I agree with pretty much everything John's written, especially with regards to what's required of a host (and accepting that things will have to be different at the PTG).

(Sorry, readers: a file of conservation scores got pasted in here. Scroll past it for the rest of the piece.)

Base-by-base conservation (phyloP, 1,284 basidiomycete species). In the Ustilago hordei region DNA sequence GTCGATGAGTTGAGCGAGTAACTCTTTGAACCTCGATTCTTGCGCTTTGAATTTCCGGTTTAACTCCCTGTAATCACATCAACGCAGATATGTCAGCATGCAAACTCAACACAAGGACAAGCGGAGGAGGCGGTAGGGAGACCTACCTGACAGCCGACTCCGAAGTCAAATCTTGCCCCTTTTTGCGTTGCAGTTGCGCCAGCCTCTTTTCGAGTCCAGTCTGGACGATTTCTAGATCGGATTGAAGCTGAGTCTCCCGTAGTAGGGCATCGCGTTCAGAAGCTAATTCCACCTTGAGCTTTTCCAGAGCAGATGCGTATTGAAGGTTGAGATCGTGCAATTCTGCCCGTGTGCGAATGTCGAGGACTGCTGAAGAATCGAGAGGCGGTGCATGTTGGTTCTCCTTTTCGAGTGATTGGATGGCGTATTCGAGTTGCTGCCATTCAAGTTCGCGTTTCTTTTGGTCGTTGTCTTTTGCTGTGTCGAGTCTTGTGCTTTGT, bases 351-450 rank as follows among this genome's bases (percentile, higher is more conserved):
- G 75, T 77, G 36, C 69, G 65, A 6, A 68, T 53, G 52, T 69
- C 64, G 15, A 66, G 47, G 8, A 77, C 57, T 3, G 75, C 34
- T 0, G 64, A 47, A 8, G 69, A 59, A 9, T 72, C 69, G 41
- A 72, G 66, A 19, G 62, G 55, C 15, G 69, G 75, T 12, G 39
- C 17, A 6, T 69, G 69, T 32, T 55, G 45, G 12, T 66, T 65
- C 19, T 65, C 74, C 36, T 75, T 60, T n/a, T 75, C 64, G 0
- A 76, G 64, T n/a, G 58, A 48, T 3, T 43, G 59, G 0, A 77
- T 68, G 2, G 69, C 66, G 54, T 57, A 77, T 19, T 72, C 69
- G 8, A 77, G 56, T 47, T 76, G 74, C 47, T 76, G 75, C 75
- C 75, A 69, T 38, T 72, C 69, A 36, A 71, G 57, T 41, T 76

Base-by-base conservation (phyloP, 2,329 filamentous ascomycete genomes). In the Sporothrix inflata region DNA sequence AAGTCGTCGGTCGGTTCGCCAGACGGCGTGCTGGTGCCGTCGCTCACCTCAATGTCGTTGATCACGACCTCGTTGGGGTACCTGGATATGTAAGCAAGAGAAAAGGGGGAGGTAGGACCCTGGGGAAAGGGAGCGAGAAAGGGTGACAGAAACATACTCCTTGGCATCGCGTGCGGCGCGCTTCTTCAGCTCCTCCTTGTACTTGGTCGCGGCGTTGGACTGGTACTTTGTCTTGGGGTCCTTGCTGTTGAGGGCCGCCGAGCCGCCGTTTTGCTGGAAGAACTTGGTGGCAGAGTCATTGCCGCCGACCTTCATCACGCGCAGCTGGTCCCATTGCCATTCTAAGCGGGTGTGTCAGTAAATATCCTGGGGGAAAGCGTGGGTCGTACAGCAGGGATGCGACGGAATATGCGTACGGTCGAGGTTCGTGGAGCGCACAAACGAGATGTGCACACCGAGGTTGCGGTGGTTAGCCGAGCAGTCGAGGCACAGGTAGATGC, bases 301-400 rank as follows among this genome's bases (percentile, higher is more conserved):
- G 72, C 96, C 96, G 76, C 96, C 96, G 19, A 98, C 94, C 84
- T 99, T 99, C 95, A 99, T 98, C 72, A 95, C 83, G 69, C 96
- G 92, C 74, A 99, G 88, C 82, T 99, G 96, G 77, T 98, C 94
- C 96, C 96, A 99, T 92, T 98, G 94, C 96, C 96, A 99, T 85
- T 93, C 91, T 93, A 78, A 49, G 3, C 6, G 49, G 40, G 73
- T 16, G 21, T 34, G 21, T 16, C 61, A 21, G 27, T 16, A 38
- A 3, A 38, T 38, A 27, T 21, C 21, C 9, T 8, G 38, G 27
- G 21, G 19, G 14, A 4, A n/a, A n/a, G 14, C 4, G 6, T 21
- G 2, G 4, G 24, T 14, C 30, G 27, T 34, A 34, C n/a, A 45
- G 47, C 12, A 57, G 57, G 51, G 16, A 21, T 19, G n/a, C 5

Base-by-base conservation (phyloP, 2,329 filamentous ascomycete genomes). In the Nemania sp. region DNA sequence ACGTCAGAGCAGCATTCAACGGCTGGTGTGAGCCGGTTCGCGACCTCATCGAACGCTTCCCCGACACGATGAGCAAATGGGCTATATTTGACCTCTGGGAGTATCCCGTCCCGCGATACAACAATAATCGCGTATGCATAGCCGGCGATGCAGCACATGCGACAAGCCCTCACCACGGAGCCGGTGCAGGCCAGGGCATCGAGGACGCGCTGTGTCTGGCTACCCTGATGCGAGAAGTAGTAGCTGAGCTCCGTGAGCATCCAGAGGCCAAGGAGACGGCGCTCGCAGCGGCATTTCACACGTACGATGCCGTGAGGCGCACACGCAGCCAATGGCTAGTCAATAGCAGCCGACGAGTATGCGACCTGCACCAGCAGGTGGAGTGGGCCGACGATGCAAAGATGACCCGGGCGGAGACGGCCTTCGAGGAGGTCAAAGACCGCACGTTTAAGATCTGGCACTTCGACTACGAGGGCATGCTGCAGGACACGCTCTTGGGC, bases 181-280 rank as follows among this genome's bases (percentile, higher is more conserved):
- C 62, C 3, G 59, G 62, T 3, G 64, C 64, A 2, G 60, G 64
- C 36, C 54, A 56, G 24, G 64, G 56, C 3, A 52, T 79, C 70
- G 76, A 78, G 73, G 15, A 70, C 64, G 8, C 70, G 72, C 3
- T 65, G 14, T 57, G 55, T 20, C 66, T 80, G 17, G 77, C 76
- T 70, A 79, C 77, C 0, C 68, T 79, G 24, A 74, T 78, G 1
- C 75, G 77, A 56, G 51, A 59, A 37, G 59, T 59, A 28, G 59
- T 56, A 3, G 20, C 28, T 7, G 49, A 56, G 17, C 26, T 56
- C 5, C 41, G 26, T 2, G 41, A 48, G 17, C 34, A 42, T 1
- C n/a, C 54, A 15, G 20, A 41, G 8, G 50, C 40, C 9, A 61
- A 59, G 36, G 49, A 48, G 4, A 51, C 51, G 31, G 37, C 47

For security, although we have a pre-event etherpad to propose topics nothing is decided until the first day, where we will have an unconference, vote on things we want to talk about and try to create a schedule that doesn't clash. We have on a number of occasions conducted our mid-cycle overlapping with Barbican, where we've been able to participate in each other's projects, vote on topics, register interest etc. This cross-polination has been very useful and works well in an unconference setting. -Rob On Wed, Oct 12, 2016 at 6:30 PM, John Dickinson <m...@not.mn> wrote: > The Swift team has been doing midcycles for a while now, and as the new > PTG gets closer, I want to write down our experience with what has worked > for us. I hope it is beneficial to other teams, too. > Logistics of the event > > - 2 rooms is ideal, but can make due with one larger room > - move tables and chairs > - whiteboards/flip charts > - projector/tv > - host provides lunch and snacks > - host provides one evening meal/event > > When someone offers to host a midcycle, this is what I ask them to > provide. The PTG will be slightly different, but the general idea is the > same. There's a few important things to note here. First, be flexible about > who's talking about what and when people are working together. The point of > getting together in person is to facilitate face-to-face communication, so > be sure that the room logistics don't get in the way by forcing people into > a certain configuration. Providing lunch and snacks allows the participants > to not break any tech or social flow in the middle of the day. It keeps > people together and helps facilitate communication. And the one evening > event is super helpful to let people relax, have fun, and do something > interesting away from a computer. In the past we've done everything from > locked-room challenges and bowling to brewery tours and a boat ride under > the Golden Gate bridge. > Only agenda item is "set the agenda" > > - dotmocracy > - too much to do for the people we have to work on it > - what's the big stuff we need the right people to be together for? > - schedule one big talk each am and pm > > When it comes to the actual flow of the limited time together, there are > two important things to keep in mind. First, make sure there's time to > cover all the topics that are of interest to the people in the room. > Second, make sure the big important stuff gets discussed without requiring > someone to be in two places at once. > > Unfortunately, these two goals are often in conflict. We've solved this in > the past by starting the midcycle with one and only one agenda item: set > the agenda. The most successful way we've done this is to ask the room to > shout out topics to discuss. Every topic gets written down on a piece of > paper or on a flipboard. When you've got all the topics written down, then > give everyone a limited number of dot stickers and ask them to vote for > what they want to talk about by placing one or more dots next to it. The > trick is that there are more topics to talk about than people who are there > and each person has less dots than the full schedule of time we have. So, > for example, if there are 3 days together, that's a total of 6 morning and > afternoon blocks of time. Give everyone 4 dots, and force them to > prioritize. This also has the very real visual side effect of emphasizing > that we are a team and not one person can be a part of everything going on. > After everyone has put their dots on topics, sort the topics by number of > dots. In our example, we've got 6 blocks of time, so choose the top six and > schedule them. This ensures that the big stuff can get scheduled, the > little stuff can fill in the gaps, and people can know when to be available > for conversations that are important to them. > > Imagine than you've got a glass mason jar, and you need to fill it up with > stuff. You've got big rocks, small rocks, sand, and water. If you fill it > up with water first, the water will spill out when you add anything else. > But if you add the big things first, then you can fit more in. The big > rocks go first, then small rocks fill up the spaces, then sand fills up the > cracks, then the water can seem in the tiny air gaps. It's the same way > with prioritizing the in-person meetings. Schedule the big stuff, then fill > in any gaps with the small stuff. > Social dynamics during the week > > - you won't be able to participate in everything. that's ok > - there will be several conversations going on at one time. be > considerate and flexible > - don't wait for someone to start a conversation. start it yourself. > this is very important! > > There's a lot going on at in-person meetings. It's ok to not participate > in everything--you won't be able to, so don't even try. In the best case, > there will be a lot of conversations going on at once, so be considerate > and flexible. It's important to not sit back and wait to start a > conversation--if you need to talk about something, grab the right people, a > whiteboard, and a corner of the room and start talking. > > But what do you talk about? Sometimes it's just talking with a whiteboard. > Sometimes it's reviewing code together. And occasionally, there's even an > opportunity for some pair programming. > > After a topic has been talked about, check it off on the big list of > topics that you made the first day. This keeps everyone aware of what has > been talked about and what needs to be talked about. And by the end of your > time together, it's a great visual reminder of the success of the week. > Have fun > > Overall, have fun. In-person meetups are a too-rare opportunity to meet > with interesting and diverse people from around the world. The Swift > midcycle hackathons we've had in the past are some of the most enjoyable > events I've ever attended, filled with some of the smartest and most > interesting people I've worked with. I hope your time at midcycles and the > upcoming PTG is as productive as our team's meetings have been in the past. > > --John > > __________________________________________________________________________ > OpenStack Development Mailing List (not for usage questions) > Unsubscribe: openstack-dev-requ...@lists.openstack.org?subject:unsubscribe > http://lists.openstack.org/cgi-bin/mailman/listinfo/openstack-dev > >